“We have about 250 channel partners and through them, we are serving over 50,000 farmers. We have transformed over 1.25 lakh acres spread across 70 crops,” Tomar said, adding that the crops include wheat, paddy, soyabean, cotton, vegetables and sugarcane. 

Using AI, ML

Though the company largely taps into satellite data, it does weather forecasts too using images uploaded by farmers. “The agtech start-up uses artificial intelligence and machine learning (ML). The satellite provides raw data. When we work with farmers, we need to process the data and provide information. We have developed an ML algorithm which will help farmers if there is any issue with his farm,” he said.

The data has helped the company to figure out how a farmer typically applies twice the amount of urea than necessary, while not providing other nutrients to the crop. “We tell the farmer what he should use, which usage should be cut and such things,” Tomar said. 

Farmers are taken on board by the company through the channel partners. They are told that they might be using a third party app, the start-up will provide the crop advisory information every day. “We tell farmers largely about three things — when to apply water and how much, how much nutrient to apply and how much pesticide to spray,” the company’s founder said, adding that no product or company is promoted through its services.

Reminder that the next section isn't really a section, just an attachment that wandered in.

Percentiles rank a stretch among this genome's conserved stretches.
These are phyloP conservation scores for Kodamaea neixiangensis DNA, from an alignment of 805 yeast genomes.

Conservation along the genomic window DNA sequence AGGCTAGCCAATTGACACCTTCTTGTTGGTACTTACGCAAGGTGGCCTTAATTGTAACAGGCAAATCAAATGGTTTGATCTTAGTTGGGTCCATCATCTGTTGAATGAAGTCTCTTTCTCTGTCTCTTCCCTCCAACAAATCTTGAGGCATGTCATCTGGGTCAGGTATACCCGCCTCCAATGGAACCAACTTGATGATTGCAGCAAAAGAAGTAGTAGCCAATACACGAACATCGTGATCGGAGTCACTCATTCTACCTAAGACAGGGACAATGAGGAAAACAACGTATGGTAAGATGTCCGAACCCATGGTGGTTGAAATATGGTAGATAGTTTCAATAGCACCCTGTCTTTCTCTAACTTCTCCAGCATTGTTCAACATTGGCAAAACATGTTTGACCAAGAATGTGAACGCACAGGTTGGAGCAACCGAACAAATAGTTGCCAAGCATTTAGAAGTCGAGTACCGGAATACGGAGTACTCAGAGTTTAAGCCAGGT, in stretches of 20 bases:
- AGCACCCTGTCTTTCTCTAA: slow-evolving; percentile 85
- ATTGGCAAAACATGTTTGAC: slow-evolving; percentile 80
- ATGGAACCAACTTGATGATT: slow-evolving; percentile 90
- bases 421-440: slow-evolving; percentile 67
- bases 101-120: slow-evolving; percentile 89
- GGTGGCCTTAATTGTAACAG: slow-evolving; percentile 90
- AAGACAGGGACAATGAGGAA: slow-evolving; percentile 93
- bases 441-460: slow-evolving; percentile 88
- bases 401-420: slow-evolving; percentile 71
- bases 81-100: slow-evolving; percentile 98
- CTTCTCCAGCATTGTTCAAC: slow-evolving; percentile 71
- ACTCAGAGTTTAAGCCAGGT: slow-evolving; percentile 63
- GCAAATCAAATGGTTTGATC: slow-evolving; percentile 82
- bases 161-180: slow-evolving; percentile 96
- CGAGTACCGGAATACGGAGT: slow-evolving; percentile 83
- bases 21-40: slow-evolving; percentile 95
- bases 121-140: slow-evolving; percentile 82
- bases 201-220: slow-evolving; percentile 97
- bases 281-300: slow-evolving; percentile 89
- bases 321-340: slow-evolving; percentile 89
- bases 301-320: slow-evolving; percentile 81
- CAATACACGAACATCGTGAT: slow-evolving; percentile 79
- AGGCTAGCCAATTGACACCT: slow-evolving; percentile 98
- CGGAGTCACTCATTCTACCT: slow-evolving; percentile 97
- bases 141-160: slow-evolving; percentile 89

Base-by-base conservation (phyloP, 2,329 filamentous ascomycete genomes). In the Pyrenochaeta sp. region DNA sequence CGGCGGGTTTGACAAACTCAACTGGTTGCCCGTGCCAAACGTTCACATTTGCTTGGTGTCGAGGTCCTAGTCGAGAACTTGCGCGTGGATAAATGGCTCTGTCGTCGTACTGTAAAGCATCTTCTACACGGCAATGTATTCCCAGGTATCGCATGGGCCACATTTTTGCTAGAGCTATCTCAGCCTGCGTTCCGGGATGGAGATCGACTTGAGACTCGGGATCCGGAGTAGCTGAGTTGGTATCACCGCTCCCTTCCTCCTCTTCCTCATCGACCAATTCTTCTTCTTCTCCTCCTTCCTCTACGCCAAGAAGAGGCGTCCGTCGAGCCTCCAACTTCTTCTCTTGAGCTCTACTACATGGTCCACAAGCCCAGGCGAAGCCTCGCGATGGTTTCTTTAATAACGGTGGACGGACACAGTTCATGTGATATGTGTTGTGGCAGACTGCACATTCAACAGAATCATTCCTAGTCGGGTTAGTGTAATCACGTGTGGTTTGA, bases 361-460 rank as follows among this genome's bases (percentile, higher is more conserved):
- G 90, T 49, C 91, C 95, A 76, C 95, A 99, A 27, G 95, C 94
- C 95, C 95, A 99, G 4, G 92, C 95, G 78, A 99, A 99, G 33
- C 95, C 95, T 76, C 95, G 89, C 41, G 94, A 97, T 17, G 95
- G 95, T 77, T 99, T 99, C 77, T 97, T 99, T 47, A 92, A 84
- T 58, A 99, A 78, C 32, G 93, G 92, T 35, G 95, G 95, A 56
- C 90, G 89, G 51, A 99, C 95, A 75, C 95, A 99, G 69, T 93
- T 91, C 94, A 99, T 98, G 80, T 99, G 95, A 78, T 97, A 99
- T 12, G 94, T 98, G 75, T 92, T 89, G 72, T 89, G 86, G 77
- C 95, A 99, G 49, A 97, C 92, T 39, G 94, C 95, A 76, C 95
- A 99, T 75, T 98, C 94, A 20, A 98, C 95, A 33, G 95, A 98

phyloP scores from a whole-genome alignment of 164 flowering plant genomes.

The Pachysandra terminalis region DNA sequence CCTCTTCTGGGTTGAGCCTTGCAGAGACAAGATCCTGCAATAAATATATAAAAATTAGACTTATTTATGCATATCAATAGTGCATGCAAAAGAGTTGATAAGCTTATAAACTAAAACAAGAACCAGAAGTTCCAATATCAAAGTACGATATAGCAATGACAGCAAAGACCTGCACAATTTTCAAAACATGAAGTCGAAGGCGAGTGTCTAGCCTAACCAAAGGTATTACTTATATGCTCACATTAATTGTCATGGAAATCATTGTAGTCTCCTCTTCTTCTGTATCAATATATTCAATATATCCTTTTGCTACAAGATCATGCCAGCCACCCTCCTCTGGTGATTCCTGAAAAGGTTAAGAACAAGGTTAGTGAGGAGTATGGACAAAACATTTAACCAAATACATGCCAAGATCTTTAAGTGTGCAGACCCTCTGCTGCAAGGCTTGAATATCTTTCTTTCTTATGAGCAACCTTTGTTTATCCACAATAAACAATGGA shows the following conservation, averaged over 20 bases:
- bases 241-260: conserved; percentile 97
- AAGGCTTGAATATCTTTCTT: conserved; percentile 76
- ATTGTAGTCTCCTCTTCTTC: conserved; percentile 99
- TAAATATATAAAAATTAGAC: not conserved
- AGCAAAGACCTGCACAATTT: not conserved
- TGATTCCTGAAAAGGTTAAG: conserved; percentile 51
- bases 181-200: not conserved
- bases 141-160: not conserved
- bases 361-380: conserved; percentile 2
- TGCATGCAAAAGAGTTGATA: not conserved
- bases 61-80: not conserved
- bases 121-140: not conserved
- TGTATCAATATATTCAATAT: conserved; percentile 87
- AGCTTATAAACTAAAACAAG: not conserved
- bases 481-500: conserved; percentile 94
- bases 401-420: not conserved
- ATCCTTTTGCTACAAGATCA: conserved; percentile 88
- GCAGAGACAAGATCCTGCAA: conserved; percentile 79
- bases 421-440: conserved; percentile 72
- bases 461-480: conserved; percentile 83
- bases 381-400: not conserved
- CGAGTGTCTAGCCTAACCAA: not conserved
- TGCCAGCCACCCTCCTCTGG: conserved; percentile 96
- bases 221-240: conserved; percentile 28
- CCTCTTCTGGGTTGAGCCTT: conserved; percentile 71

Credit reports

“We just tell them what is the problem with the plant and what they should do,” he said, adding that growers are charged ₹100 per acre per month.

Satyukt Analytics, which has 60 employees on its register, does micro and macro work with regard to farmers. The micro work is with farmers on things such as crop advisory and the macro is with the banking, financial, agri input and output firms and insurance sectors. 

“On a large scale, we do credit reports. Like if a farmer needs a loan, there is no proper data like monthly salaries that private and public employees draw. So, we look at satellite data and say what kind of crops the farmers were growing in the past 2-3 years and the risks of pests, disease, drought and floods. We summarise these and present a report,” Tomar said. 

Water resources work

Once the farmers avail of the loan, the agtech firm monitors their farm. “The other thing we are focusing on is the carbon credit part. Now, a farmer can sell carbon credit. So, we look at all the activities that impact carbon. So, we tell farmers that they are doing this or that and can get so much credit and what they need to do to improve,” he said. 

Satyukt Analytics is active in Africa and Latin America, where it replicates its Indian experience, though for different crops and larger areas. Its Sat2Farm provides information in 70 languages, including for its foreign clients.  

The start-up uses satellite data for assessing water resources, particularly for States to find out which regions are dry or flooded. For example, three years ago when Maharashtra’s Satara district was flooded, it was able to pinpoint that the reason was due to encroachment of riverbeds.